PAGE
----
Openness: the dance of receiving and relating

Not long ago, Joe and Noël did a workshop at one of the INARS conferences with a bunch of Synergists.  Joe asked them what they felt was the most important thing they could bring to their clients, or some such question, and he was surprised that many people said, “I need to be completely open.”  This was often accompanied by a gesture that Joe mimicked for our benefit in the training: arms spread wide, hands well back, chest forward.  It was an unbalanced position, and one that instinctively made many of us flinch: is it really a good idea to be that open?  It looks like the kind of thing that could make you fall over backwards – not a position of balance, either literally or metaphorically.

Openness is the third of the letters in the GROUND acronym, and it is, obviously, a key quality, a foundational quality, for this work.  But it is important to talk about what exactly is meant by “openness.”

When I hear the word “open,” a lot of different expressions come to mind.  One can be open for business, meaning that a person may enter and make exchanges with you.  One can be open to attack, meaning vulnerable and undefended.  A runner on a football field or basketball court might shout, “I’m open!” meaning, I’m ready to receive the ball without interference.  We’re sometimes open to new experiences, or new emotions.  A door might be open, so that someone may walk through.  Or a window might be open, to let stale air out and fresh air in.

Notice that in most of these examples, the quality of openness is about a passage: openness provides a place for someone to pass from one circumstance or experience into another.  Generally, it does not describe an undelimited, undifferentiated state: even an “open field” has boundaries, or else we’d call it a plain.  For a Synergist, being open is not about being a giant, undifferentiating receptor, taking in everything that comes at it like an omnidirectional microphone.  The position Joe demonstrated reminded me of nothing quite so much as a sphere: a great sticky ball, ready to take in anything thrown at it.   If a Synergist literally bends over backwards to receive everything a client is bringing, it is likely that the client will bowl her over.

The healthier way for a Synergist to approach is to use the other major thing we learned in that first week: BOMA, or Balance of Mechanical Advantage.  This posture looks a bit like a monkey stance (Ilana called it that, back in the day): dropped down into the hips and knees, feet solidly underneath you, shoulders down and relaxed, hands scooping forward to receive.  It has something of a balletic plié (especially when Noël does it), something of reaching to lift a heavy tray off of a table.  The idea is to use the whole body, but especially the strength and support of the lower body, to approach, make contact with, and invite movement in the body of another in a way that puts as little strain on your own body as possible.  When in the proper posture, I also notice my voice shifting to a gentler tone, my hands getting more sensitive to information, and my ears and mind more open to intuition, less likely to get stuck in my head.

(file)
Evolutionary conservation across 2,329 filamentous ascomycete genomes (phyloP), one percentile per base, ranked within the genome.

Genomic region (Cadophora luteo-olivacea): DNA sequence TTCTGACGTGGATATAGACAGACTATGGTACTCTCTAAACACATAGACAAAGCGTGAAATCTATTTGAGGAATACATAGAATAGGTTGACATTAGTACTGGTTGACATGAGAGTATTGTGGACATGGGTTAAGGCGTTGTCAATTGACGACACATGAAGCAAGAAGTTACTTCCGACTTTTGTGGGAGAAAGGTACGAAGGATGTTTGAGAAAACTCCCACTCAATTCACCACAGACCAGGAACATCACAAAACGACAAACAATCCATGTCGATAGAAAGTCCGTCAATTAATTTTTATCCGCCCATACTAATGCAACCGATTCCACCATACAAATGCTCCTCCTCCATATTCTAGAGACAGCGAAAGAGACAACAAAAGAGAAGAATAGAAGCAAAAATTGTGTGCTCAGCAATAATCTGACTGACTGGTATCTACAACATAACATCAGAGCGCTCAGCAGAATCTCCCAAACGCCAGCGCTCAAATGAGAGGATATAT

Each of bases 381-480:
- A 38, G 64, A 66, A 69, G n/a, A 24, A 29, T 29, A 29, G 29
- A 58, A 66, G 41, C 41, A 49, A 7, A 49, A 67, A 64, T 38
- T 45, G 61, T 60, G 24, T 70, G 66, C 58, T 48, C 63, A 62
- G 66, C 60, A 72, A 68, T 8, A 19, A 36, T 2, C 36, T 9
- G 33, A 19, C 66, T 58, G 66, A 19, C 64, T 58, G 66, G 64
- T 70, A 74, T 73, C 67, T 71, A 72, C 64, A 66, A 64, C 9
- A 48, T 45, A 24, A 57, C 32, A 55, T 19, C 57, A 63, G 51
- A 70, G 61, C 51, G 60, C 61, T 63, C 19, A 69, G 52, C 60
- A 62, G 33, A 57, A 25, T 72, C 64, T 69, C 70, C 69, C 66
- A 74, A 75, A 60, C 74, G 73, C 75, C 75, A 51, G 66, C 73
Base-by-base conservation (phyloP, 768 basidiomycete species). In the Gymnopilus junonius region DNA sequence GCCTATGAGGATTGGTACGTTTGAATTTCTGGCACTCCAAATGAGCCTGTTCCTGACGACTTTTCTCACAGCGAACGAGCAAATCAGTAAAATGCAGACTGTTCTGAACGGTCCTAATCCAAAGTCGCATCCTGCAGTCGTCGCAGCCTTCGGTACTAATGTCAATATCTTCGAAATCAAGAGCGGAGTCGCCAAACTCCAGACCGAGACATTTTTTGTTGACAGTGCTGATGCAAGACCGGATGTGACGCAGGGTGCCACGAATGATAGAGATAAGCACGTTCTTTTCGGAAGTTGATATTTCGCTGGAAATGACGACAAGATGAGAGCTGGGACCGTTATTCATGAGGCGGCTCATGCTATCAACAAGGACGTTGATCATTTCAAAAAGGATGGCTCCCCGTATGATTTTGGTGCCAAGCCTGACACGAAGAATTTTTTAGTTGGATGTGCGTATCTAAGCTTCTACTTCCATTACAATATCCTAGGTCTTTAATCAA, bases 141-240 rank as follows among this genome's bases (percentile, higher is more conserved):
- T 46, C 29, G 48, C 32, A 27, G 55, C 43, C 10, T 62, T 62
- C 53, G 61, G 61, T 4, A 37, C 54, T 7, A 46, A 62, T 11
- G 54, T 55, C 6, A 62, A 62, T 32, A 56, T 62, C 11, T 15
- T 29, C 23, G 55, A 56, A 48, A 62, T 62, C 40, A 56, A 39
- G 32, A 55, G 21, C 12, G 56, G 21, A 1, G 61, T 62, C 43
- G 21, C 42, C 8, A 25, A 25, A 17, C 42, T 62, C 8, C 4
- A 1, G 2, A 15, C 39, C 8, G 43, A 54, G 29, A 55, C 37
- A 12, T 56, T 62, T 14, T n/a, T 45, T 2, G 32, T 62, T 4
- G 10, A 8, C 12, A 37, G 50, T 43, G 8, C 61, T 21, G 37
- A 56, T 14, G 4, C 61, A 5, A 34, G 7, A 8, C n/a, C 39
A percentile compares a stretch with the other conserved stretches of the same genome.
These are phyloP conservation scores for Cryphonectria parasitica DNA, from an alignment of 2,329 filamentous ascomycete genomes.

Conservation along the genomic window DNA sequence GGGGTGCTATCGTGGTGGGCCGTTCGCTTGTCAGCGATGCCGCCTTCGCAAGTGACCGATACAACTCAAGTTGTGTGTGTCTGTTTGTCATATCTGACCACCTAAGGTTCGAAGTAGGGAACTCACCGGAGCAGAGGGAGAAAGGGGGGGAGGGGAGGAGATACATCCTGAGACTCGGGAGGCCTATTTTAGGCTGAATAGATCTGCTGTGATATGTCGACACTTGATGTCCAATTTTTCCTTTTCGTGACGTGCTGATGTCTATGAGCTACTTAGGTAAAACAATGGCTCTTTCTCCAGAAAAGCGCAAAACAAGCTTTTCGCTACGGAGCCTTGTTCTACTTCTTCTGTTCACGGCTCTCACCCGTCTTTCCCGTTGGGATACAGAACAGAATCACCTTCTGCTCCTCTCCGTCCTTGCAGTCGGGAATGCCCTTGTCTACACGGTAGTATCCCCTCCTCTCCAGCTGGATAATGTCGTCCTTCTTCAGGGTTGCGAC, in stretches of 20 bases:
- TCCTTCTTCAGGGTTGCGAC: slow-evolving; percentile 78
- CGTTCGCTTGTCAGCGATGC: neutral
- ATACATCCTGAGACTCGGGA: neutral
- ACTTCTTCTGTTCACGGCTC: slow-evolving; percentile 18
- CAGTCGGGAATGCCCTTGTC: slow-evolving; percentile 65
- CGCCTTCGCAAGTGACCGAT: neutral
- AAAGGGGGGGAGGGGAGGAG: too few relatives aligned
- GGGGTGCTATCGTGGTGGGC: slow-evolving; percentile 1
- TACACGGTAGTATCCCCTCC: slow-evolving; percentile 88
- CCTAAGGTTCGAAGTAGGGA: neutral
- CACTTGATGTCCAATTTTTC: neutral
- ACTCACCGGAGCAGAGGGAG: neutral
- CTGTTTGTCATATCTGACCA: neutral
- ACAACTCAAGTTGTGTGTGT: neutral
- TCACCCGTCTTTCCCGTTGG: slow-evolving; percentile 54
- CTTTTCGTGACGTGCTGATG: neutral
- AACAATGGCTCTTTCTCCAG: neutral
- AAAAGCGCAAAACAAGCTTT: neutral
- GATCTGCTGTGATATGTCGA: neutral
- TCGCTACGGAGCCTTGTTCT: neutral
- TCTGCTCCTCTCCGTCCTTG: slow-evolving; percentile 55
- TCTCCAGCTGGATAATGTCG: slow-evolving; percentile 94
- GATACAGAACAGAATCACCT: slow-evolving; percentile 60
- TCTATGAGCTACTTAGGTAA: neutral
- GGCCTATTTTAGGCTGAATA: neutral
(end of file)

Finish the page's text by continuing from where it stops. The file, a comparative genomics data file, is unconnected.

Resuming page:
In this position, a Synergist is in a strong stance to hear what is really being said, to feel what the client is feeling without taking it on, and to be fully receptive without over-identifying.  Openness, then, becomes not about the client tramping about, throwing emotions and stories around while the Synergist tries to juggle them.  It becomes a passage, a transaction, a relationship.  The client passes her stories and emotions to the Synergist for him to hold for a moment, consider, understand.  (There is a reason we call it “understanding”: in the right position, we can truly “stand under” something and help hold it up, so the client can see it better.  But that’s for the next entry.)  Openness, then, is about passing through a door into a space where the light is better, the perspective is slightly different, and a client can share the things that are important without fear of judgment or overwhelm.

Published by Kamela Dolinova

Expressive arts adventuress: writing, performing, healing, loving.

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